We just got back from our friend’s funeral. It’s never easy to bury anyone, but it’s especially difficult to bury a 34 year old.
It was a Catholic service. I didn’t grow up Catholic, so I don’t even know how to pantomime the gestures if I wanted to. Not that I care to learn.
It’s easy to sit back as an outsider and poke fun at the rituals and the traditions. I’m not going to rehash any of that here. There’s no reason. It’s an easy target.
I was taken aback by the sermon, and I’m going to write about that. The priest talked about the first palm Sunday. He talked about Jesus riding in not on a white stallion, but on a measly donkey. I thought he was going to elaborate on the bible story, and it actually peaked my interest.
But the story took a turn. I know the bible well, and I never heard the part of the story he told next. He said that two Greeks showed up and asked Philip if they could see Jesus. Being a great guy, Philip brought the Greeks to Andrew. And Andrew brought the Greeks to Jesus.
The priest said, “We don’t know exactly what the Greeks said to Jesus, but we have a pretty good idea.” Then the priest told us what hypothetically happened.
He said, “The Greeks told Jesus that he should go back to Greece with them, because in Greece, they respect wise people. Here, they will kill you for being wise. The only wise man we killed was Socrates, and we regret making him take the hemlock. But, Jesus, you should really go with us back to Greece.”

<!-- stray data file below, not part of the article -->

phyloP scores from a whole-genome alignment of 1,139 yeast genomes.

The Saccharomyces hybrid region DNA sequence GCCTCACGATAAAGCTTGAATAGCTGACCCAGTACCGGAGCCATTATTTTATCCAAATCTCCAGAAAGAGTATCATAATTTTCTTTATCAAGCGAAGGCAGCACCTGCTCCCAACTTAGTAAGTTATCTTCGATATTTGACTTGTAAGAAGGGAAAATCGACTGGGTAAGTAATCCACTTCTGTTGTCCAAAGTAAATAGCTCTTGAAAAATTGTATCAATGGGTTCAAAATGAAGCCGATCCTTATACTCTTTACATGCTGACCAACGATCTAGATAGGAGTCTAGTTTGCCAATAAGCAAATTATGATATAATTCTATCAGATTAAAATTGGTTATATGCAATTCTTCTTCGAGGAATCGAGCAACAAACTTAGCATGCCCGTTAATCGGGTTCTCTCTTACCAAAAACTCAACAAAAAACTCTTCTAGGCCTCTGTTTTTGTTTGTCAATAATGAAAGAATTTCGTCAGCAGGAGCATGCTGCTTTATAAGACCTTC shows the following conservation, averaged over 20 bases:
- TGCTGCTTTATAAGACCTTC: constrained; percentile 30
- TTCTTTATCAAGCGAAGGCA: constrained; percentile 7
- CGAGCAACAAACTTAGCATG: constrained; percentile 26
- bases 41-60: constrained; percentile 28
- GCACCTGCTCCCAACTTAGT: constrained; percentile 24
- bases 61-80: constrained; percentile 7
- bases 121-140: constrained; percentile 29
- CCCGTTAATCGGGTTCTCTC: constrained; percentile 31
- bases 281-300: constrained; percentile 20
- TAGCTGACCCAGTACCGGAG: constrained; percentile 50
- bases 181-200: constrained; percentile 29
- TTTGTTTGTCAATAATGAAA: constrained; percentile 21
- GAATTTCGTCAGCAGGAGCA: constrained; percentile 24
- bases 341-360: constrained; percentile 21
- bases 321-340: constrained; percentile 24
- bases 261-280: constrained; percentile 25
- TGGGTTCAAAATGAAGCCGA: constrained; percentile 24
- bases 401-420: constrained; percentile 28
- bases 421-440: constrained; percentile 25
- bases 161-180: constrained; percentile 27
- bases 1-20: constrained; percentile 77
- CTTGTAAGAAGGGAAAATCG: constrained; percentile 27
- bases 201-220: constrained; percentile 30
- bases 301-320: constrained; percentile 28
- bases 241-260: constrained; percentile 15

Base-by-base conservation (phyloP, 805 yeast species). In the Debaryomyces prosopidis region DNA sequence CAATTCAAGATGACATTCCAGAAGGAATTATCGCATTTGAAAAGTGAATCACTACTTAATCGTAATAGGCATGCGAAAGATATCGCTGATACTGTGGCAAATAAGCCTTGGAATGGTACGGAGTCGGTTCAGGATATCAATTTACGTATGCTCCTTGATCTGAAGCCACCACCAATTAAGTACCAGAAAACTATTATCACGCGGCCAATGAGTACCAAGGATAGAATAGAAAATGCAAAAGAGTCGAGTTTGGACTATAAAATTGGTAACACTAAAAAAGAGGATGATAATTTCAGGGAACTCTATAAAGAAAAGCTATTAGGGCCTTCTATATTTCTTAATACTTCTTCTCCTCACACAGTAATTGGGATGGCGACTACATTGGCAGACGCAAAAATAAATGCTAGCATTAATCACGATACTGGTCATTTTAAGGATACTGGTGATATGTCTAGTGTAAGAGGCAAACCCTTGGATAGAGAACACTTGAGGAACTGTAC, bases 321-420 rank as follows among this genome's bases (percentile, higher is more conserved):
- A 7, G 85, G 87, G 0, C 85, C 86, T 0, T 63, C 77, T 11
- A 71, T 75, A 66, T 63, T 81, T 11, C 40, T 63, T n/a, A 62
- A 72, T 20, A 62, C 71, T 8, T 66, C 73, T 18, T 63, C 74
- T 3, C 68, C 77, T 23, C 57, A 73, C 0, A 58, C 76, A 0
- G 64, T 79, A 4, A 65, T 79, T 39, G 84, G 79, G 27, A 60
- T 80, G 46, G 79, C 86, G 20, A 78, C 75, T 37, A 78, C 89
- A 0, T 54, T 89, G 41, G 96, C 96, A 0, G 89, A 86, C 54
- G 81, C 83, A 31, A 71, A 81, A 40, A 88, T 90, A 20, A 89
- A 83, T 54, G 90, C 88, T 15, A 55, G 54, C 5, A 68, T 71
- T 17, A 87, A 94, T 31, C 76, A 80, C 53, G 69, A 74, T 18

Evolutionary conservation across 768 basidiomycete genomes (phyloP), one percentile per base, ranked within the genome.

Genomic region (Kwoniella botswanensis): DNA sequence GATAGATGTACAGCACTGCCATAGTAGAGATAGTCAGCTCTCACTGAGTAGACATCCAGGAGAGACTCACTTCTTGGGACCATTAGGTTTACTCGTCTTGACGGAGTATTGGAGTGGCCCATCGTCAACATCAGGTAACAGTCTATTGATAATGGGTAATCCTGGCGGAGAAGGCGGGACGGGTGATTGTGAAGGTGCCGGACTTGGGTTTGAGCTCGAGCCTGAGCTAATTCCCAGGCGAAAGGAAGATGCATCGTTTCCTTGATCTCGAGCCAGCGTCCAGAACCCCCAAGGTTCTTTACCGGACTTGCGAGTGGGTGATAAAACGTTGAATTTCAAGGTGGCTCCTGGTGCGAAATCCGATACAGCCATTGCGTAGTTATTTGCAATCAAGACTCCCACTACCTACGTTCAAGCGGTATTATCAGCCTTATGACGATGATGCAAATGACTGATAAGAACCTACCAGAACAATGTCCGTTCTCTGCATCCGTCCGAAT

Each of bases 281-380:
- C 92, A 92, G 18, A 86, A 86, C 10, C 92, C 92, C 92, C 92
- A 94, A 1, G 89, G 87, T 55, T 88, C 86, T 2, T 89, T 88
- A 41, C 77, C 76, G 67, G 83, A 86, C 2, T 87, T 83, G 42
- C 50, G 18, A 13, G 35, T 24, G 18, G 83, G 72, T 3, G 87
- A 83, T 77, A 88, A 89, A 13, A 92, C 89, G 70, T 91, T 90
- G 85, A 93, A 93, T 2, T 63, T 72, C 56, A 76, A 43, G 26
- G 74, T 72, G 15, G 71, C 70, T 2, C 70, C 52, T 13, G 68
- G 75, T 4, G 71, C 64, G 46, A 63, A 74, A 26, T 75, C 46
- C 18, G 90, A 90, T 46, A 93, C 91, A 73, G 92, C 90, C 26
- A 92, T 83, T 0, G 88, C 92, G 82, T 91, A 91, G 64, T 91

I couldn’t believe that this priest has made up this story. What the hell did it have to do with our friend Kevin’s life or death?
What gets me is how little the services are directed toward memorializing the dead person. When I go to a funeral, I want to learn more about the person. I want to know intimate details.
Remember that thing parents tell children, that there’s nobody like you. If there’s no one like Kevin, then there are surely going to be stories we can learn about him. Tidbits. Information.
I don’t think this about Kevin and his family, but death faces us with the idea that we really don’t know the person who died. Religion serves as a distraction. It helps through the ritual of burial, but it doesn’t help us with the inevitability of death and dealing with that fact.
Oh well. It’s a funeral, and I don’t want to take all the fun out of funerals, right? If we didn’t have them, what we would have to look forward to?